#17 Meet a Researcher: Karen Vale

My reasons for pursuing a career as a wildlife biologist, such as a deep respect for the natural world, an innate sense of curiosity, and an affinity for science, are probably common motivators among many individuals in my field. I grew up on the coast of Massachusetts and spent much of my childhood near the ocean, so it's not surprising that many of my career choices have placed me in, on, or above the sea.

As an undergraduate student, I gained valuable experience by volunteering and interning, primarily for non-profit organizations on Cape Cod and in southeastern Massachusetts. This was an extremely exciting and educational time in my career! For instance, I was able to assist the local stranding network in their response and rescue of stranded dolphins, seals, and large whales on Cape Cod. I participated in my first large cetacean necropsy on a humpback whale (Megaptera novangliea) and also participated in the successful release of Atlantic white-sided dolphins (Lagenorhynchus acutus).

Outreach has always been an integral part of my science career and will probably continue to be so in the future. I have worked 6 seasons as a biologist and research assistant onboard commercial whale watch vessels, primarily based out of Plymouth, MA. While onboard, I educate the public about whales and the marine environment as well as collect data for the endangered humpback whale photo-identification catalog and database. I have also been engaged in whale watching safety education for both commercial and recreational vessels in the northeast region. For instance, I was involved with the "See a Spout, Watch Out!" Responsible Whale Watching Boater Education Program as well as disseminating the Northeast Region Whale Watching Guidelines on behalf of NOAA's National Marine Fisheries Service (NMFS).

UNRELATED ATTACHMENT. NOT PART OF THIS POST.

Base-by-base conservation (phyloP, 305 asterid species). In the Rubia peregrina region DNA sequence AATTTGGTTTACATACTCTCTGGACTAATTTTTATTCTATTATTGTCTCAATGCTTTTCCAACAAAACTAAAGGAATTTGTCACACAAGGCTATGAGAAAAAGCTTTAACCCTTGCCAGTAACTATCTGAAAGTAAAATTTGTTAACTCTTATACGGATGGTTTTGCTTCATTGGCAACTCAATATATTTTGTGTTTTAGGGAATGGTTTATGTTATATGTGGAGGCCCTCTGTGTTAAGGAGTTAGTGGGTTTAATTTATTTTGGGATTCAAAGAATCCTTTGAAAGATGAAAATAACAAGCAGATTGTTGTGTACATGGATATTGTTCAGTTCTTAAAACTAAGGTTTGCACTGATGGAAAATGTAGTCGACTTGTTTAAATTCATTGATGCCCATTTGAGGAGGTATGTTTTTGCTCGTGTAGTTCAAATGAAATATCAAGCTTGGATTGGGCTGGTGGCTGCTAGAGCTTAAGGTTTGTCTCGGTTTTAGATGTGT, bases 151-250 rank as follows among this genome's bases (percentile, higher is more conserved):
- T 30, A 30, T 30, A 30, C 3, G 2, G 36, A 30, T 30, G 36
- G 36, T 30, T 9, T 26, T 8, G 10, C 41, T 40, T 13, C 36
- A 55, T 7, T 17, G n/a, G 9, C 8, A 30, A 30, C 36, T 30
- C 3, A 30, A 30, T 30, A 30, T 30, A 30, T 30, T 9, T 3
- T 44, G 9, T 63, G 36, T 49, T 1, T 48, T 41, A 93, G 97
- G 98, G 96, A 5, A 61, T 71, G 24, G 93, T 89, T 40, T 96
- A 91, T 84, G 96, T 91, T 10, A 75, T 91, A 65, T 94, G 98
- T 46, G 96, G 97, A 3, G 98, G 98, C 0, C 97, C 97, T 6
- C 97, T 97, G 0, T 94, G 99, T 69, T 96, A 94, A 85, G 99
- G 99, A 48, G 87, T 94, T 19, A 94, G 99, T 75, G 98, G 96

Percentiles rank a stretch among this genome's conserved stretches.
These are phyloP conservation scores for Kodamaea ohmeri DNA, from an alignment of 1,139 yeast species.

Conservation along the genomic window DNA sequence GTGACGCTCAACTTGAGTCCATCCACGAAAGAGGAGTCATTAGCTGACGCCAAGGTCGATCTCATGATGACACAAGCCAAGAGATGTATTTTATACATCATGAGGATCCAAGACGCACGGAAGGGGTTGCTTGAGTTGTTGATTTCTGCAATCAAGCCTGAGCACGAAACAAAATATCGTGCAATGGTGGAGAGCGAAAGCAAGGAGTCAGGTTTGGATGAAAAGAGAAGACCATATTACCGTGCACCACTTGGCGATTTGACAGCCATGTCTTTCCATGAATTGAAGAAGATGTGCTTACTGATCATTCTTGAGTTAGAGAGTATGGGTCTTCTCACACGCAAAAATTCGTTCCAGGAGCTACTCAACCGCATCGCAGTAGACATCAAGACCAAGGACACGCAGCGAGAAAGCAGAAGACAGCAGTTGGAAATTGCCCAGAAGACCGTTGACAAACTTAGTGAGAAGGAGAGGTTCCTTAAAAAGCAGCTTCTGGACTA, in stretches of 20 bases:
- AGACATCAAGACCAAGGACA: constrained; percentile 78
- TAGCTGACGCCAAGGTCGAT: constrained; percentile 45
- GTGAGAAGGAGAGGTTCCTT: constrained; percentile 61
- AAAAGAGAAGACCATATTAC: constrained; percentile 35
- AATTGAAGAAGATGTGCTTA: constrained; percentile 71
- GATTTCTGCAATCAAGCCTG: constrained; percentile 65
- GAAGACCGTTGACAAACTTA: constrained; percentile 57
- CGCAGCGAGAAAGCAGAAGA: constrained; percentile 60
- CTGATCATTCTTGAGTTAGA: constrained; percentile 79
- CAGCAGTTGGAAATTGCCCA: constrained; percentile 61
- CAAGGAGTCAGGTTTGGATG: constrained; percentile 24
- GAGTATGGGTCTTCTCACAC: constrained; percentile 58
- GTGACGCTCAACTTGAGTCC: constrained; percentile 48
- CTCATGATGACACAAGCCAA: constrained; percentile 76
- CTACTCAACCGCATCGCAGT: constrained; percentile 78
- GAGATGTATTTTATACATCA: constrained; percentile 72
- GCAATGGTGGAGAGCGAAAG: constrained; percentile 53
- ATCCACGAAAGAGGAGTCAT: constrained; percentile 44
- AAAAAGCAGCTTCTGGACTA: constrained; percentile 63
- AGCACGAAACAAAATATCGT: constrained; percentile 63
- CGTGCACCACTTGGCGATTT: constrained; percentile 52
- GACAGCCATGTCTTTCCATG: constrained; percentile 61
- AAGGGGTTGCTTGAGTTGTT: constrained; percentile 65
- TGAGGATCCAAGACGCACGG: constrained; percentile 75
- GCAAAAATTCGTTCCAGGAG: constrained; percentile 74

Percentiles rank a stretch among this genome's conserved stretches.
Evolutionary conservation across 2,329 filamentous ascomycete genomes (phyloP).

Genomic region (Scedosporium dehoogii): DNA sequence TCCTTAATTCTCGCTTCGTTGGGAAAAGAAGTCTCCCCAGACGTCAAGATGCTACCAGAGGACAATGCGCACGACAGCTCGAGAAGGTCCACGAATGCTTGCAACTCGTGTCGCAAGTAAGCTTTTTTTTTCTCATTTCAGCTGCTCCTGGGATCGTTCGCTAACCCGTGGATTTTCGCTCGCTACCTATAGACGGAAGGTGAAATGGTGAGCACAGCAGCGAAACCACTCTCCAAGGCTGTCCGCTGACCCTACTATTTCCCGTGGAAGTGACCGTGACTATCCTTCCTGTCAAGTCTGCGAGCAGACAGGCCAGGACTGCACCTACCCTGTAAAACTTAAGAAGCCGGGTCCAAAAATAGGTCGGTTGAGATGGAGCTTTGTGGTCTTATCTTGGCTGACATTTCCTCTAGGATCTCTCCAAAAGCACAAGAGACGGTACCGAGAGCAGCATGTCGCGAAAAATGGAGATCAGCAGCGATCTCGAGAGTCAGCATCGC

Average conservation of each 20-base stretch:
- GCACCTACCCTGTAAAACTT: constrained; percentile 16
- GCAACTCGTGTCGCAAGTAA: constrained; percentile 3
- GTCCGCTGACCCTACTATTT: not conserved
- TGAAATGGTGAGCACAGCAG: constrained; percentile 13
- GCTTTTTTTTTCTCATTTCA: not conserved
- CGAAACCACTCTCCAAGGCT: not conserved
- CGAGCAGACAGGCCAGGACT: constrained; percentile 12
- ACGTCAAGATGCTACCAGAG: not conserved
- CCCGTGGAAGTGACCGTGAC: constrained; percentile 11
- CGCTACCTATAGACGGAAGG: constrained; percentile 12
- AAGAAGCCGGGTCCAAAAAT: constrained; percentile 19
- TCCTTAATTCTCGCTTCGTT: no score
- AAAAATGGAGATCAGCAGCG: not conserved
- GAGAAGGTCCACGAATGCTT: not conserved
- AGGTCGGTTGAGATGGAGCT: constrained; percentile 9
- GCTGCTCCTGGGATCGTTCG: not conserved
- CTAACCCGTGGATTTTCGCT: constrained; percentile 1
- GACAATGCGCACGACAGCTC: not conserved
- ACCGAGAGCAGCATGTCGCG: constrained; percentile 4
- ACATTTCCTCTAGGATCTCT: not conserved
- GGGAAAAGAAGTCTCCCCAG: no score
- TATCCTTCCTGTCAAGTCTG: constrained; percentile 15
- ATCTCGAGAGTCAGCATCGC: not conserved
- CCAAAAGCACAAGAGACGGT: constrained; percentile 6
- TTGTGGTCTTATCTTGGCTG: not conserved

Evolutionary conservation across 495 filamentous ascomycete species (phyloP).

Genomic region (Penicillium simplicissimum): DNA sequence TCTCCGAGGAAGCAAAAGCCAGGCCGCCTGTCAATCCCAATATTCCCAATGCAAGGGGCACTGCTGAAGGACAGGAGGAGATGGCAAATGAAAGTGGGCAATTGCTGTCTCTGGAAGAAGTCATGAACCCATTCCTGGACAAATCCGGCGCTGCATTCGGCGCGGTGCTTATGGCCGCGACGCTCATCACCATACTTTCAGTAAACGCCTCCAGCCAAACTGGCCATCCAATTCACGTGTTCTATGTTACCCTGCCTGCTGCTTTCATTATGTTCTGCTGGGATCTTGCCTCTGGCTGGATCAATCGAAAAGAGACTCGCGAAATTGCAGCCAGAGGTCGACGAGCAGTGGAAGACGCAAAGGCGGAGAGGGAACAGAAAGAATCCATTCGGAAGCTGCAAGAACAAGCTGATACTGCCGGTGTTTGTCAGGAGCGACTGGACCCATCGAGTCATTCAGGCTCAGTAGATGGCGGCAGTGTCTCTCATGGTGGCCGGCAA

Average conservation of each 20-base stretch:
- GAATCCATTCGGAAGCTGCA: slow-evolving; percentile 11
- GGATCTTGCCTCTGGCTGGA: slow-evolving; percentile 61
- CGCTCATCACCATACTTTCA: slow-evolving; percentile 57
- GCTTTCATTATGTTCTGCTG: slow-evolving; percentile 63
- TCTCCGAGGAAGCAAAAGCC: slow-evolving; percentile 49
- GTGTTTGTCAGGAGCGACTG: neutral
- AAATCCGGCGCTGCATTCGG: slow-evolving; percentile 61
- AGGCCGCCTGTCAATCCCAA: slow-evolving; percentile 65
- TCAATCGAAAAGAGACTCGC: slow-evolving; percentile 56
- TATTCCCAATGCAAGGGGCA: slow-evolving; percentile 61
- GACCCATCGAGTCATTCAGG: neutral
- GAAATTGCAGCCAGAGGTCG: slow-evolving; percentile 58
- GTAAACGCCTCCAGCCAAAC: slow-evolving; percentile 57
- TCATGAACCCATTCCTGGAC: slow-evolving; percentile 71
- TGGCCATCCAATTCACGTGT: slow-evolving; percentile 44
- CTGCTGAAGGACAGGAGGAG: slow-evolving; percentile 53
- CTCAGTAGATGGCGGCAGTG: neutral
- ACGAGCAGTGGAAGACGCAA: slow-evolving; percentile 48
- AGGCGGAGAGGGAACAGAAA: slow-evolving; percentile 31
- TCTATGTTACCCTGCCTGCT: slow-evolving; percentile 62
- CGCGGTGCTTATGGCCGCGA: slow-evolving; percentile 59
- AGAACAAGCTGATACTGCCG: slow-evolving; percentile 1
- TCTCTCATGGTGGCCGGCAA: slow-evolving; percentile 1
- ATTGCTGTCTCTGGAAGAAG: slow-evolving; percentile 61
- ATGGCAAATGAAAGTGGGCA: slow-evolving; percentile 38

My passion for science and fascination with wildlife management certainly doesn't end at the shore. I have an interest in all wildlife, including terrestrial mammals. For two years I studied a different type of aquatic mammal - the swamp rabbit (Sylvilagus aquaticus), the largest member of the cottontails and a conservation concern throughout portions of its range, while pursuing an M.S. degree in Wildlife Ecology and Management. My thesis, which I completed in 2008, concerned habitat use and territoriality of male rabbits in southeastern Arkansas. I also had the opportunity to participate in a home range study of white-tailed deer (Odocoileus virginianus) on Choctaw Island Wildlife Management Area in Arkansas, which included drop-netting and radio-collaring individuals.

My professional and academic experiences have undoubtedly left me with feelings of accomplishment and satisfaction, knowing that I have made a difference for future generations, particularly with work concerning endangered and threatened species. This holds especially true for my current position with the New England Aquarium's Aerial Survey Team - helping to protect critically endangered right whales so that future generations may have a chance to appreciate these amazing creatures someday.

- Karen


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